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  • Cornea/External Disease

    Results of a 6-week, phase 3 clinical trial suggest that lotilaner ophthalmic solution, an antiparasitic agent, significantly reduces mite density and collarettes associated with Demodex blepharitis with similar safety and tolerance outcomes as vehicle control drops.

    Study design

    This study was a phase 3, prospective, randomized, double-masked, vehicle-controlled, multicenter clinical trial in which 412 patients with Demodex blepharitis received either 0.25% lotilaner ophthalmic solution (treatment) or vehicle (control) twice daily for 6 weeks. Collarettes and erythema were graded at baseline and at follow-up visits on days 8, 15, 22, and 43. The number of mites was determined via epilation of four eyelashes and microscopic exam at days 15, 22, and 43.


    At the end of the treatment period, 56% of lotilaner-treated patients had collarette cure vs 12.5% of patients in the control group, and the majority of treated patients (89.1%) achieved collarette grade 0 or grade 1 (10 or fewer collarettes) compared to 33% of controls. Patients were highly compliant (98.7%), with 90.7% of patients reporting the treatment drops to be neutral or very comfortable.


    As a 6-week study, duration is a limitation; it is unclear what the long-term mite and collarette reduction outcomes would be. Demodex reinfestation from a patient's residence may occur. Additionally, the collarette and erythema grading scales that were used in this and previous phase 2 and phase 3 studies have not been evaluated for interrater and intrarater reliability.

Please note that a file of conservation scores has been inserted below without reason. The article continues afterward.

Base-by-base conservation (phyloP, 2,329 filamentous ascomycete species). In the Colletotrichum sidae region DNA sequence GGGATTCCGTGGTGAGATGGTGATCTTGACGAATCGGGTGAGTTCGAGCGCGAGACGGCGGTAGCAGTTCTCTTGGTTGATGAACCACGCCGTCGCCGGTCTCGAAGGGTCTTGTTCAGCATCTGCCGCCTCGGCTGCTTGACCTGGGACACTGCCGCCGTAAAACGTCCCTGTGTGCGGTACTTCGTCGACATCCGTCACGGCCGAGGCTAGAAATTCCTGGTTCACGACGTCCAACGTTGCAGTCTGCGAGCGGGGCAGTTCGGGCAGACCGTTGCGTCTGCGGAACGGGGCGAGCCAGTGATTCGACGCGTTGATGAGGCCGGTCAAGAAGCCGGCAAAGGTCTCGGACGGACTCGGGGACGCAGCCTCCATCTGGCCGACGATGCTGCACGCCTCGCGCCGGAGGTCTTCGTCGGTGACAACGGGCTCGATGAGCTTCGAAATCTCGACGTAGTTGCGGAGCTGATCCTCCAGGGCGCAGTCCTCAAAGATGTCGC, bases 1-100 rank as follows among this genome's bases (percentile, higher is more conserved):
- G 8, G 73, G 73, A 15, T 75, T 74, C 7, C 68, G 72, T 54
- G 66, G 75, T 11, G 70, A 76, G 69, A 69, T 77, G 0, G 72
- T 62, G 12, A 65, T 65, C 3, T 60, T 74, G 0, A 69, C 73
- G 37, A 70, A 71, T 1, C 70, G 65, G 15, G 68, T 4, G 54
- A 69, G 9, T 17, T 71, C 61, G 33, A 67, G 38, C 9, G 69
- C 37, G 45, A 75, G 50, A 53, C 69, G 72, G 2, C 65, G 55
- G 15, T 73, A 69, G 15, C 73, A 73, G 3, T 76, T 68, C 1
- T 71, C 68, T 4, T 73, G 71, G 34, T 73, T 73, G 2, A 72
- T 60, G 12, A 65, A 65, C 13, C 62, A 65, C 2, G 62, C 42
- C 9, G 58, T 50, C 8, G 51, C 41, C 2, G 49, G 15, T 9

Clinical significance

    Demodex blepharitis is a prevalent condition with an estimated 25 million affected patients in the United States.1 The only currently available treatments, however, focus on providing symptomatic relief. Lotilaner, which has been successfully used to eradicate fleas and ticks in pets, would be the first medication to address the underlying mite infestation. This study supports the results of prior phase 3 studies, suggesting lotilaner is an effective and well-tolerated treatment to reduce mites and associated collarettes. While further studies will be required to see if improvements in mite and collarette load translate into symptomatic benefit for patients, lotilaner appears poised to become a helpful tool for addressing Demodex blepharitis.

    Financial Disclosures: Dr. Daniel Choi discloses financial relationships with Glaukos Corporation (Lecture Fees/Speakers Bureau); Kala Pharmaceuticals (Consultant/Advisor).


    1 Teo A et al. Investigative Ophthalmology & Visual Science. 2021;62:1236